TIN IS IN
Nan Marshall wanted something distinctive for her latest project. An interior designer who works with the show home division design team at real estate company Qualico was contemplating a feature that would make a new Pacesetter home even more attractive.
“In our show homes, we always try to have something different, something edgy, something people haven’t seen before,” said Marshall, who works on between 10 and 15 show homes annually for Qualico’s design wing, known as Design Q.
Marshall was tasked with enhancing a 2,345-square-foot two-storey home located in a new home development. “People tend to take ceilings for granted,” said Marshall.
The home’s eating nook, just off the kitchen, already has a coffered ceiling. But Marshall wanted to take it a step further.
“This eating nook has a ceiling detail in it,” said Marshall, who is going to have tin ceiling panels installed in each of the coffered sections. “I’m super excited about it.”
Marshall said she was surprised by the ceiling choices she saw.
“I was completely shocked at the number of different styles of tin, and that they also offer custom paint colours for the tin panels,” Marshall said. “The home I’m doing the tin in, I like to call it modern global influence — it brings designs and products together from all around the world — has a lot of black and gold mixed into it. Logan (McPhail) was able to do a custom black base with a gold accent on the pattern. It is amazing.”
NOT JUST CEILINGS
Marshall’s Ceiling Centre trip yielded even more results, including an idea for Qualico’s Sterling Homes division. A MirroFlex product — deeply textured, three-dimensional wall panels and ceiling tiles — caught her eye for the fireplace wall of the Thomas, a 2,547-square-foot, two-storey show home, also located in Edmonton.
As the Thomas is a more contemporary offering, Marshall wanted to balance the home’s warmth and minimalism with a fresh, dazzling effect. That’s where the MirroFlex Kalahari wall panels will come into play. The panels, which have a wave-like pattern and bronze strata finish, will be used on the fireplace wall in the main floor great room to add impact to the design.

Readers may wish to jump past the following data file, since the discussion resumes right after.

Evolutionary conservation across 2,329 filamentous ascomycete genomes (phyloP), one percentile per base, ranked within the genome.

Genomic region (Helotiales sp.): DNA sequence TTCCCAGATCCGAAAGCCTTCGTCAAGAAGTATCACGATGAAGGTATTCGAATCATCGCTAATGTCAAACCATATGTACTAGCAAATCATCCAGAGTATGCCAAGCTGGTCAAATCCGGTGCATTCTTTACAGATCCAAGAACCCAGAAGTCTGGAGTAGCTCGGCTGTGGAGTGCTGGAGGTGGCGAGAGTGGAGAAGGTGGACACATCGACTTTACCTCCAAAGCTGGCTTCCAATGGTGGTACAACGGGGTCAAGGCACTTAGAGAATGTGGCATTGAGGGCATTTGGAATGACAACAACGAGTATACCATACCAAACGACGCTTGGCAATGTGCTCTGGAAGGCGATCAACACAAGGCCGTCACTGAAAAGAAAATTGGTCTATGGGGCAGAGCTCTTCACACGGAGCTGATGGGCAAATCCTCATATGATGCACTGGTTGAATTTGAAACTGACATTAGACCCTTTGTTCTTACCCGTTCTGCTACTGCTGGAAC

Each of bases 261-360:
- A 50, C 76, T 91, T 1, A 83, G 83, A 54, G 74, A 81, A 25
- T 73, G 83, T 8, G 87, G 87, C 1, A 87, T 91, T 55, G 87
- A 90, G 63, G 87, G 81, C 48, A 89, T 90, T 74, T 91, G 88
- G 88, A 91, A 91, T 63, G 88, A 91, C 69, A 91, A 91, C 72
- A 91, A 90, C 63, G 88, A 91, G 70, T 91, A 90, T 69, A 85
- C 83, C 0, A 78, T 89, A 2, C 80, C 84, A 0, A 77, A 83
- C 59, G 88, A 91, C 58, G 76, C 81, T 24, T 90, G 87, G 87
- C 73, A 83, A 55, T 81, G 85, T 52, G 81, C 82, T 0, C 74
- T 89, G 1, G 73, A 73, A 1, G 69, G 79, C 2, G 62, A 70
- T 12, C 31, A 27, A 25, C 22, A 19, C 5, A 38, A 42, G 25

“I’m putting these on the wall, but I also think it would be a great feature for a ceiling,” Marshall said. “It’s really exciting that we have so many ceiling options, and if you can think outside the box the possibilities are endless.”
‘CEILING’ THE DEAL
Typically a plain, more traditional ceiling tile, reminiscent of the standard white ones with perforations, start at about $1 per square foot.
MirroFlex decorative ceiling tiles, which come in a variety of different designs, start at between $3 and $5 per square foot. Similarly, Vector Edge ceiling tiles have the same price point, including the Tbar suspension frame that holds the tiles in place.
Tin and MirroFlex panels can also be also glued to ceilings, eliminating the need for a T-bar system. Tin ceiling tiles start at about $4 per square foot.
Plank ceilings — a PVC product with a vinyl wrap — are available in white and wood tones and start at about $5 per square foot.
Tin ceilings are becoming a more popular design option, adding a distinctive edge and pop of sophistication to modern kitchens.
New ceiling design options, which come at various price points, can breathe new life in your living space.